that we never notice it."
San Francisco Examiner
"Guitarist Steve Tibbetts and Vajrayana Buddhist nun Choying Drolma tweak Tibetan tradition just enough to make it accessible for Westerners. Together, they skillfully blend acoustic guitar, hand percussion, ancient Tibetan chants and subtle electronic flourishes to create heartfelt world-ambient soundscapes inspired by the meditative spirit, sacred sounds and natural beauty of Drolma's native Nepal."
All Music Guide
"In 1997 the contemplative, deeply moving collaboration between Tibetan Buddhist nun Chöying Drolma and guitarist / soundscape artist Steve Tibbets was a textbook example of how to bring together two cultures whose musical and spiritual traditions were so different. Tibbetts, long a maverick who had little regard for the way world music was presented in modern contexts, set about working with Drolma, whose traditional and devotional Tibetan chants were revered in Buddhist circles. He understood that for Drolma, singing her prayers was a bedrock foundation of her spiritual practice. He illustrated them by composing guitar and percussion soundscapes to fit the context of her prayers; not the other way around. Seven years later, the pair re-team for Selwa. Tibbetts takes more chances here sonically, but he remains committed to the source material, stretching his backdrops to give Drolma's beautifully reedy voice flight... Ultimately, Selwa is in many ways a stronger album than its predecessor. The principals are more comfortable with one another; there is an obvious element of trust and a shared sense of adventure. These two albums should be the standard by which all other East-West collaborations should be judged."
"Choying Drolma and Steve Tibbetts have created a piece of work that, on the surface, presents a melding of cultures caused by the Tibetan exile. However, the tracks flow in perfect sync with the west and present the east gloriously without pretension - now how is that for fusion?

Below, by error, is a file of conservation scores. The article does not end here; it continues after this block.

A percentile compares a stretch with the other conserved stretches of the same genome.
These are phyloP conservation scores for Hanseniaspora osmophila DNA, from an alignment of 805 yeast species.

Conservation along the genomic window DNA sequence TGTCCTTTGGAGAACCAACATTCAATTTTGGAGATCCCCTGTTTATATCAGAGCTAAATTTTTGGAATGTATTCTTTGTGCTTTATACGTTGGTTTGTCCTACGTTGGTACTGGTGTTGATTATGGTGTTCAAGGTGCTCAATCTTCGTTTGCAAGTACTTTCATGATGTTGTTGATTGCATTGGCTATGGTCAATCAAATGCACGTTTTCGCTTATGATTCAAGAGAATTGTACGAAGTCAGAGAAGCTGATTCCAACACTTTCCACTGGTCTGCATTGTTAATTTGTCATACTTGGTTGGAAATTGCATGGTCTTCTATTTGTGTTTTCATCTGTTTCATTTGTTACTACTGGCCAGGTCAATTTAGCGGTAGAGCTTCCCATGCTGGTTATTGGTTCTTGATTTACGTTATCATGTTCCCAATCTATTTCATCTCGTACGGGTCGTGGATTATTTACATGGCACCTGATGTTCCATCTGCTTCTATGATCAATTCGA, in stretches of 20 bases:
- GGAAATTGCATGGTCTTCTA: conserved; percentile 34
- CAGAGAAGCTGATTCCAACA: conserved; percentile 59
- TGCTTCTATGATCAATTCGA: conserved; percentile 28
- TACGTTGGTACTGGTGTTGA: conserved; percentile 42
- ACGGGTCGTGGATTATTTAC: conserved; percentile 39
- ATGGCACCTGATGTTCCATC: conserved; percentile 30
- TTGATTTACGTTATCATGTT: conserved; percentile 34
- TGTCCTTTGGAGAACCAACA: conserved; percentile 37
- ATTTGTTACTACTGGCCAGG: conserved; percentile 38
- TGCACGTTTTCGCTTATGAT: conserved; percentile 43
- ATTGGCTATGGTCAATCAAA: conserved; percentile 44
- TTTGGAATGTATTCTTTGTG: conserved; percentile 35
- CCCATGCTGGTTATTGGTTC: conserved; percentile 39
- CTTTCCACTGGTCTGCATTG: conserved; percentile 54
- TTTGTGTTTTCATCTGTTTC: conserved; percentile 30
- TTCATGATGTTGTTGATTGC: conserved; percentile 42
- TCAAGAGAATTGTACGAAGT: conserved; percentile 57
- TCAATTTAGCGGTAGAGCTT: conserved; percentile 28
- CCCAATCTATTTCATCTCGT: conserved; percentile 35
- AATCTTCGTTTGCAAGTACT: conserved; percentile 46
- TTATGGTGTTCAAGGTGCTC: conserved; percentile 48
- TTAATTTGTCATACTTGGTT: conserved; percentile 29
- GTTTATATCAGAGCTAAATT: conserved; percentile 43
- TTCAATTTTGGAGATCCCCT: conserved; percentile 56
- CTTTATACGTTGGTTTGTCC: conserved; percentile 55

The electronic soundscapes flow patiently over the folk voice of the gifted Tibetan nun who is absolutely stunning in this element... A soundscape which, were it not present here, would be worth traveling the world over."
Cranky Crow World Music
"Drolma and Tibbetts conjure magic on this disc, but most of the alchemy stems from the connection of two distinct personalities. You might in fact, call Drolma and Tibbetts musical pioneers….. Selwa has a strong unconscious undertow that is going to lead its listeners in a transformational direction."
"With America’s continually growing interest in Eastern arts and philosophies, finding a natural synthesis can be challenging. Yet once in a while emerges such harmony there is no doubt something deeper than superficial, surface layer comparisons exist. Selwa is one of the most enjoyable to date. The follow-up to 1997’s Chö, Minnesota-based guitarist Steve Tibbets (a minimalist player by nature) again joins Tibetan Buddhist nun Chöying Drolma (a philosophical minimalist by nurture) and lays enchanting melodies beneath heartbreakingly beautiful vocals... Tibbetts water-like serenity plays perfect partner to Drolma’s quiet fire. (DB)"
"Selwa - translating as "luminous" or "awake"
? is an understatement.
"Let's not forget the exquisite tinkering of her collaborator. Selwa is a heartbreakingly stunning record, credited equally to Tibbetts' knowing fingertips. The light guitar flushes and electronic solitude woven into Drolma's voice is bafflingly mythical. The album sounds of no place or time, and that's not to call it "transcendent." No, their work roots one deeply before uplifting occurs… "Song of Realization", "Palden Rangjung and "Vakritunda" prove technology's well-earned place within sacred music, as the soft digitialism induces the same transparencies as Drolma's poetry. If two worlds have ever met without cliché, Selwa is the language they will speak."